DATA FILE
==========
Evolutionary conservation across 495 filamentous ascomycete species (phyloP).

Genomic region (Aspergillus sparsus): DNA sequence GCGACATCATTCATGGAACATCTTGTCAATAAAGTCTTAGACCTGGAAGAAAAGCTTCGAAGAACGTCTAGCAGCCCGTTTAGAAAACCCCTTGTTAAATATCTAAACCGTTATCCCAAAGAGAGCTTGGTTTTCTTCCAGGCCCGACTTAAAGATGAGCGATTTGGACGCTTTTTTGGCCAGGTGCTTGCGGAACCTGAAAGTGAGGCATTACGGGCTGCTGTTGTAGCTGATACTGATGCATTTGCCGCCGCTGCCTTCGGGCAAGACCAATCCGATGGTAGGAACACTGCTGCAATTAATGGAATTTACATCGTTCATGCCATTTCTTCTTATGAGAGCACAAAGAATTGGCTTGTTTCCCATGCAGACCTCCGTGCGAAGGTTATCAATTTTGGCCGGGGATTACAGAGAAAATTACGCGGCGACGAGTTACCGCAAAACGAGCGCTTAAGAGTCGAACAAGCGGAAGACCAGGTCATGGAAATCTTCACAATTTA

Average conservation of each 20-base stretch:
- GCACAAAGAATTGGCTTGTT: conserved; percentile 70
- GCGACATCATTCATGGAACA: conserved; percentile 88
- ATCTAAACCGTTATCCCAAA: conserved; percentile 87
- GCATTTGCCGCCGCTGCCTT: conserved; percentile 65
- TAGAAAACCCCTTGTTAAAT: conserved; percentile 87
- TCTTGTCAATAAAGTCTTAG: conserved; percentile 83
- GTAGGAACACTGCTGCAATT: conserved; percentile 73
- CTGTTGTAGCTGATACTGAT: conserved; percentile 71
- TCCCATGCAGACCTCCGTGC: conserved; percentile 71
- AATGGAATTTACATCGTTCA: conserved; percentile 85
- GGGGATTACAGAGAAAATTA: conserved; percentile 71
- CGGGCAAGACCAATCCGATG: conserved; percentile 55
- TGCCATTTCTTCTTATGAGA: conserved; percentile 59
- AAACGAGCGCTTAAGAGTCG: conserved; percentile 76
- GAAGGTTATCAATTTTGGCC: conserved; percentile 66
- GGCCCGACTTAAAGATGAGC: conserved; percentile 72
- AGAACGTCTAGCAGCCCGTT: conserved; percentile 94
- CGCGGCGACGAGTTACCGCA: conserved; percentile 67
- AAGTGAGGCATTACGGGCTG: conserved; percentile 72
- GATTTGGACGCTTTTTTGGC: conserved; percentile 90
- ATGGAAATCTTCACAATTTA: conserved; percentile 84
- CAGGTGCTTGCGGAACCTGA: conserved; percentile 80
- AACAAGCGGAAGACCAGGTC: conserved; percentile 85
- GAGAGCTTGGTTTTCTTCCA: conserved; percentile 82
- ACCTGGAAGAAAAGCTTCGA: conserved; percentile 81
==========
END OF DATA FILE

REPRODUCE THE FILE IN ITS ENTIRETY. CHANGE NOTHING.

Evolutionary conservation across 495 filamentous ascomycete species (phyloP).

Genomic region (Aspergillus sparsus): DNA sequence GCGACATCATTCATGGAACATCTTGTCAATAAAGTCTTAGACCTGGAAGAAAAGCTTCGAAGAACGTCTAGCAGCCCGTTTAGAAAACCCCTTGTTAAATATCTAAACCGTTATCCCAAAGAGAGCTTGGTTTTCTTCCAGGCCCGACTTAAAGATGAGCGATTTGGACGCTTTTTTGGCCAGGTGCTTGCGGAACCTGAAAGTGAGGCATTACGGGCTGCTGTTGTAGCTGATACTGATGCATTTGCCGCCGCTGCCTTCGGGCAAGACCAATCCGATGGTAGGAACACTGCTGCAATTAATGGAATTTACATCGTTCATGCCATTTCTTCTTATGAGAGCACAAAGAATTGGCTTGTTTCCCATGCAGACCTCCGTGCGAAGGTTATCAATTTTGGCCGGGGATTACAGAGAAAATTACGCGGCGACGAGTTACCGCAAAACGAGCGCTTAAGAGTCGAACAAGCGGAAGACCAGGTCATGGAAATCTTCACAATTTA

Average conservation of each 20-base stretch:
- GCACAAAGAATTGGCTTGTT: conserved; percentile 70
- GCGACATCATTCATGGAACA: conserved; percentile 88
- ATCTAAACCGTTATCCCAAA: conserved; percentile 87
- GCATTTGCCGCCGCTGCCTT: conserved; percentile 65
- TAGAAAACCCCTTGTTAAAT: conserved; percentile 87
- TCTTGTCAATAAAGTCTTAG: conserved; percentile 83
- GTAGGAACACTGCTGCAATT: conserved; percentile 73
- CTGTTGTAGCTGATACTGAT: conserved; percentile 71
- TCCCATGCAGACCTCCGTGC: conserved; percentile 71
- AATGGAATTTACATCGTTCA: conserved; percentile 85
- GGGGATTACAGAGAAAATTA: conserved; percentile 71
- CGGGCAAGACCAATCCGATG: conserved; percentile 55
- TGCCATTTCTTCTTATGAGA: conserved; percentile 59
- AAACGAGCGCTTAAGAGTCG: conserved; percentile 76
- GAAGGTTATCAATTTTGGCC: conserved; percentile 66
- GGCCCGACTTAAAGATGAGC: conserved; percentile 72
- AGAACGTCTAGCAGCCCGTT: conserved; percentile 94
- CGCGGCGACGAGTTACCGCA: conserved; percentile 67
- AAGTGAGGCATTACGGGCTG: conserved; percentile 72
- GATTTGGACGCTTTTTTGGC: conserved; percentile 90
- ATGGAAATCTTCACAATTTA: conserved; percentile 84
- CAGGTGCTTGCGGAACCTGA: conserved; percentile 80
- AACAAGCGGAAGACCAGGTC: conserved; percentile 85
- GAGAGCTTGGTTTTCTTCCA: conserved; percentile 82
- ACCTGGAAGAAAAGCTTCGA: conserved; percentile 81